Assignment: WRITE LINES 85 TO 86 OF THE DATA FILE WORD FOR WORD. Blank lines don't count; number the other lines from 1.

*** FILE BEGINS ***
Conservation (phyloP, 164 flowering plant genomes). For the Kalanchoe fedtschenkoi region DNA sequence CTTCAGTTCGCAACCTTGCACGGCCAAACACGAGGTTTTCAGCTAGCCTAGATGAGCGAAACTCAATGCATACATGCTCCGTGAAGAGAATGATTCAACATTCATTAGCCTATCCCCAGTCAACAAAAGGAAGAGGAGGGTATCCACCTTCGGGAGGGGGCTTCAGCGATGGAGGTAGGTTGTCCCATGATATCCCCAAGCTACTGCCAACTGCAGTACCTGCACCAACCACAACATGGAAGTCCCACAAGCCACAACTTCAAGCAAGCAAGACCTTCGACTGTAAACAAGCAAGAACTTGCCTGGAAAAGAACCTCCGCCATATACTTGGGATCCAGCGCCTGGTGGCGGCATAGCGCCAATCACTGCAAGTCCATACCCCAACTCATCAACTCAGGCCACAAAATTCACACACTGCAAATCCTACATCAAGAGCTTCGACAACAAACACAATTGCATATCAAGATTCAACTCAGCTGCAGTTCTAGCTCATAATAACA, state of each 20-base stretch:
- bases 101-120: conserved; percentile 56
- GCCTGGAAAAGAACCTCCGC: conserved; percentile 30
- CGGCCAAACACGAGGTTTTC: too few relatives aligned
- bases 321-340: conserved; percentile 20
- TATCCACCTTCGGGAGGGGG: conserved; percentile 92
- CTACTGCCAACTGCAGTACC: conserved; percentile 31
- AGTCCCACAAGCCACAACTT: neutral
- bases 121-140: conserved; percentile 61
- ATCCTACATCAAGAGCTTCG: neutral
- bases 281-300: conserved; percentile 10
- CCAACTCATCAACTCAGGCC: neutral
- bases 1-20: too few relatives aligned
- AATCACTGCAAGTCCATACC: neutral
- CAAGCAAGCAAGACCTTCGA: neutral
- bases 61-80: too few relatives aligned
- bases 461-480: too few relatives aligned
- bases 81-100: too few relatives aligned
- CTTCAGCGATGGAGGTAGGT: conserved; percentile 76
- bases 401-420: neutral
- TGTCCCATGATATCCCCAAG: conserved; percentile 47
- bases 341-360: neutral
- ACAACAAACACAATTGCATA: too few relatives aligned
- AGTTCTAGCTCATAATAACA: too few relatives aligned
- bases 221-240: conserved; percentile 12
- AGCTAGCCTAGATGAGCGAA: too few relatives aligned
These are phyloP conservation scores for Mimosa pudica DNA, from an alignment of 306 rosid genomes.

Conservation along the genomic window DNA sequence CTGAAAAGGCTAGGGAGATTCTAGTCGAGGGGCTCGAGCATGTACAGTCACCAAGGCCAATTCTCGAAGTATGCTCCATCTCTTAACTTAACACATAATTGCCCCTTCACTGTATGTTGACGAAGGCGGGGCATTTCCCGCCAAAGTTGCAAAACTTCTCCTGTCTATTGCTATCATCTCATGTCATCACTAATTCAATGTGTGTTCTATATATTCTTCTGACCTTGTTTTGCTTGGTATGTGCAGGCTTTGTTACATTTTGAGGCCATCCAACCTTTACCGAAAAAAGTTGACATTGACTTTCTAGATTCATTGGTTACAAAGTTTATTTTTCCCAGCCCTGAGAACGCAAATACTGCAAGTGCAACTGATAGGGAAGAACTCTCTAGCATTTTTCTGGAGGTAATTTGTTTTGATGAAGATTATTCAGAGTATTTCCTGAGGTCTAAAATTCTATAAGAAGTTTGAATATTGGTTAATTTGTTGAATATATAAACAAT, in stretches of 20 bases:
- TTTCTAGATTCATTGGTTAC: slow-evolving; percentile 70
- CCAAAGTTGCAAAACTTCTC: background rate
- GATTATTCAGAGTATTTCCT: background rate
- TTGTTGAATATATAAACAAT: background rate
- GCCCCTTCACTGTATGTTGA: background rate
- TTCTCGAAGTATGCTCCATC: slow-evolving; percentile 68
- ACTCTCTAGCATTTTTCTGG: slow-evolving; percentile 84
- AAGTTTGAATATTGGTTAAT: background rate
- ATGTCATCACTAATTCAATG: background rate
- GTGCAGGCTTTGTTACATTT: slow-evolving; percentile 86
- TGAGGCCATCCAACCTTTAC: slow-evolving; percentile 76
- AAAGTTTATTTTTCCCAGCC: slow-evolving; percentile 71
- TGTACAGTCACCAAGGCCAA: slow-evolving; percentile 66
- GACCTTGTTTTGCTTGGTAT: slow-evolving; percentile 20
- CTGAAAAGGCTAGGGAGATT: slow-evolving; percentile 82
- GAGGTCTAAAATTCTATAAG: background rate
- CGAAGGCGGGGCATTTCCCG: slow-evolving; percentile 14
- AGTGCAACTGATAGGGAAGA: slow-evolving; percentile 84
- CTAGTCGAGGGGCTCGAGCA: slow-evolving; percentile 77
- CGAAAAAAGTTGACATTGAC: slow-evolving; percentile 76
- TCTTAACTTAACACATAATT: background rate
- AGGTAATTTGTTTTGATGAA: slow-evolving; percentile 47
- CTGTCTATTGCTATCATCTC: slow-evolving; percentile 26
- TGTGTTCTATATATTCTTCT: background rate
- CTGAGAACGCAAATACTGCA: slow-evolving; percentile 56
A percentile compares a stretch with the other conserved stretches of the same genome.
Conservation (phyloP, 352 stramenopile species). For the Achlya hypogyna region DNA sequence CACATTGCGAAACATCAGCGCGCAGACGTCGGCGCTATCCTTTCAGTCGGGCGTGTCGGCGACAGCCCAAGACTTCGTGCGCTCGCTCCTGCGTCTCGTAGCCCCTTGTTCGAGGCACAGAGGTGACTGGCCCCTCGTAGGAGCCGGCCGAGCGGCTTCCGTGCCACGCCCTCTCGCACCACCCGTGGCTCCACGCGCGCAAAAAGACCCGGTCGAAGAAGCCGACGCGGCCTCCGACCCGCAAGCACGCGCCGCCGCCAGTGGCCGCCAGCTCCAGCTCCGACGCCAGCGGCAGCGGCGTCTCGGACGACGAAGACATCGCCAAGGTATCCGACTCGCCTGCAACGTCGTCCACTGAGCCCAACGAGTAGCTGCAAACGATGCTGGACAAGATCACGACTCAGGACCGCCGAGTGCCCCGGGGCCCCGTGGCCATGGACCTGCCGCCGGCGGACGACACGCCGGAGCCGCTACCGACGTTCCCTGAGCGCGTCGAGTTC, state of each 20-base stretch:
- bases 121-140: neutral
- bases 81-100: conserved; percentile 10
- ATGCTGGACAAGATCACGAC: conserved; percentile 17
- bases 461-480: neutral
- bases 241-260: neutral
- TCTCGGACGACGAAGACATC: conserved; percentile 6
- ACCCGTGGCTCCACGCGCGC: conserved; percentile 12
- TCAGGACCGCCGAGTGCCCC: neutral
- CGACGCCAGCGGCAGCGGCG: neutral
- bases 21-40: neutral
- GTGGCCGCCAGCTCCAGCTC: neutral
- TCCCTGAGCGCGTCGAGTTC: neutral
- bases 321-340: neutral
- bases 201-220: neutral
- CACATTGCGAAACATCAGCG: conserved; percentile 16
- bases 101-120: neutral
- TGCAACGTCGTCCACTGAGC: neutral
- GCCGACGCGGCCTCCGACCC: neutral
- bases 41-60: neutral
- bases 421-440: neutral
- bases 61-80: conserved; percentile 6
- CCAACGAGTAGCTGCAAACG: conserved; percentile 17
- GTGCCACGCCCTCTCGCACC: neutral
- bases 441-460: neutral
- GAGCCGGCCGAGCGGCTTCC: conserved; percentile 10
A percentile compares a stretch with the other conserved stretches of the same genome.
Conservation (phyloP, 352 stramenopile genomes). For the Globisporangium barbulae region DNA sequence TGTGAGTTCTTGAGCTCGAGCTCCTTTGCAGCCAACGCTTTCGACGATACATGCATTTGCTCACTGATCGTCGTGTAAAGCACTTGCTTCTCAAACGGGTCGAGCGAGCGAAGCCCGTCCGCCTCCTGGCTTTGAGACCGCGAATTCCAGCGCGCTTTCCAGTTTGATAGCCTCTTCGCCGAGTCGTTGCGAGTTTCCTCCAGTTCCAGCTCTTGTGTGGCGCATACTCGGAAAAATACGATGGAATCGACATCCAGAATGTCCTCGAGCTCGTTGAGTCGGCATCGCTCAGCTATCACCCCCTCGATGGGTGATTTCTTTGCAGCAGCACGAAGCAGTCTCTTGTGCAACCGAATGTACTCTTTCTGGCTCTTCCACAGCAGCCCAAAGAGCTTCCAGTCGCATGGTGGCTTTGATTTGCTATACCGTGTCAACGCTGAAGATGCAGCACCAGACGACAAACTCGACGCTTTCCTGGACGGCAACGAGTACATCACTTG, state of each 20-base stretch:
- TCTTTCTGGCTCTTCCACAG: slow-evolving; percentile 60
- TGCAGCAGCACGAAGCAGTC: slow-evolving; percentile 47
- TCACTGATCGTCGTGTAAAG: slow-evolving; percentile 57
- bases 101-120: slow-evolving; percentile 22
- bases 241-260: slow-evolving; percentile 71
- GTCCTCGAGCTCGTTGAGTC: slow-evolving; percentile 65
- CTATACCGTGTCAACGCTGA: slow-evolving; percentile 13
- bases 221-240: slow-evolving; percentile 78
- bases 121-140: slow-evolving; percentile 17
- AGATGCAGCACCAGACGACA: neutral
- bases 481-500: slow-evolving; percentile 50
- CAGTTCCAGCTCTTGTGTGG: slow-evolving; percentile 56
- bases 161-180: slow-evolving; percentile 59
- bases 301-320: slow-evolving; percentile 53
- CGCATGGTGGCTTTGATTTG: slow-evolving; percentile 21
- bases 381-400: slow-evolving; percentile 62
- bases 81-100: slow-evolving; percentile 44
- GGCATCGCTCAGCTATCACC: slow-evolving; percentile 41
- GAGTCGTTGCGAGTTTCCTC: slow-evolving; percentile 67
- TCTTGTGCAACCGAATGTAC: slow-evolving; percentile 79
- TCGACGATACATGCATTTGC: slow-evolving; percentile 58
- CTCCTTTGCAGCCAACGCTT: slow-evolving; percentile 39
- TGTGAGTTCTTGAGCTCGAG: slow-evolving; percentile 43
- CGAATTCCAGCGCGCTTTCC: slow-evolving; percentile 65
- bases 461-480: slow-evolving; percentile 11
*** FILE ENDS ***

- TCACTGATCGTCGTGTAAAG: slow-evolving; percentile 57
- bases 101-120: slow-evolving; percentile 22